As an architect, deciding on the tech stack for a problem statement is a common challenge. A variation of this is when there are competing implementations of the same functionality in the same org and there is an obvious desire to combine the stacks for cost and maintenance. Let’s talk about a strategy based on first principles.
How do you decide to combine the tech stacks?
May be start enumerating the key capabilities in both stacks and determine the gaps. Choose one stack as the base and build the diff features to help onboard the other scenario. This works well when the domains are similar, or the functionalities are only a handful to reason over. To make things complicated you could imagine both domains growing fast in multiple axes in the coming future.
How do you make progress when the domains are separate and both the competing stacks have been in production for years?
You cannot start from the requirements because they are innumerable to reason over. Instead you start from the first principles. We’ve talked about Principles and Values at length earlier. The defining characteristic of a principle is that it is constant and acts as a set of constraints. We reduce the requirements into a mental model which represents the domain completely.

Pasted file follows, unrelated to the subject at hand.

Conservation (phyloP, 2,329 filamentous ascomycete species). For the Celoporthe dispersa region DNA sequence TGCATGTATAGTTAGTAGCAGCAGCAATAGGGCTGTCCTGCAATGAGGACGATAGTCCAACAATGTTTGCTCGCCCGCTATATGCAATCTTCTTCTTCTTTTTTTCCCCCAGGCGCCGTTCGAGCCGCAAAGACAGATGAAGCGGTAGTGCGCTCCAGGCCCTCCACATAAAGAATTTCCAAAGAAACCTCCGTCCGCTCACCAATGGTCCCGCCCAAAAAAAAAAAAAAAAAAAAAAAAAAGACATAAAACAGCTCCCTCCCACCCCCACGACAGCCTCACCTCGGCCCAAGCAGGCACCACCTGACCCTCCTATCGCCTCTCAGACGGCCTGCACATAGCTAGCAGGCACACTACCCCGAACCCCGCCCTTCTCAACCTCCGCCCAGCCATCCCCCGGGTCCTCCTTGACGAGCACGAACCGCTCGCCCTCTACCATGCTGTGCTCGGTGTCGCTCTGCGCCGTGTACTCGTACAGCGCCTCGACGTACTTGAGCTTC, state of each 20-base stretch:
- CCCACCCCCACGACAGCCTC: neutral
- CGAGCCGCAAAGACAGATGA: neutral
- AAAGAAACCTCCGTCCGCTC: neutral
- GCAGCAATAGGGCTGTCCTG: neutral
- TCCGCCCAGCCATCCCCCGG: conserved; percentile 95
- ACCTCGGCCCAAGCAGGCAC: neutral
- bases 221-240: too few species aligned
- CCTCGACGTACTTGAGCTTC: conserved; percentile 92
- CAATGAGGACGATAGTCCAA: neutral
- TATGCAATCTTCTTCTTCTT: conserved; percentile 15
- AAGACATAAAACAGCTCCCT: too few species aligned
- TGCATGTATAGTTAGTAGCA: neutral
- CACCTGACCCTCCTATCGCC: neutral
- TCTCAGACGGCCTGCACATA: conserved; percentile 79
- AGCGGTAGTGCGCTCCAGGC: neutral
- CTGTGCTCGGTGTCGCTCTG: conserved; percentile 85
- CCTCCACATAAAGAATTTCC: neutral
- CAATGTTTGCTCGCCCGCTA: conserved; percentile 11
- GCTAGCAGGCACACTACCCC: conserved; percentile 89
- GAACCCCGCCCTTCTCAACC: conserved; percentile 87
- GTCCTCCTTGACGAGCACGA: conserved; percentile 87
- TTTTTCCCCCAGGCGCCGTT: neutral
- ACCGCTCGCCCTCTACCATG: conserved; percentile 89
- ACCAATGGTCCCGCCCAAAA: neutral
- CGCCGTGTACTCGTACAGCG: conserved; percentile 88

Next we start to reason over the mental model from a fundamentals perspective. Take the scale, performance, security, and reliability aspects of each domain. How does the mental model evolve to support all of these? The resulting diff would answer if at all the architectural mental models overlap and merge is the right solution.
Does overlap in functionality always imply merging the stacks?
A common mistake in these conversations is around scale. We have a stack which is built to scale handling 100K requests/s. Can we use it for a low volume/scale scenario? Even if it appears straightforward, the answer is it depends. Not always can we step down the scale keeping everything else constant. Beware of using a spaceship for inter-city travel.
Key takeaway: always step back to see the bigger picture, get a deep understanding of the domain and start from the first principles.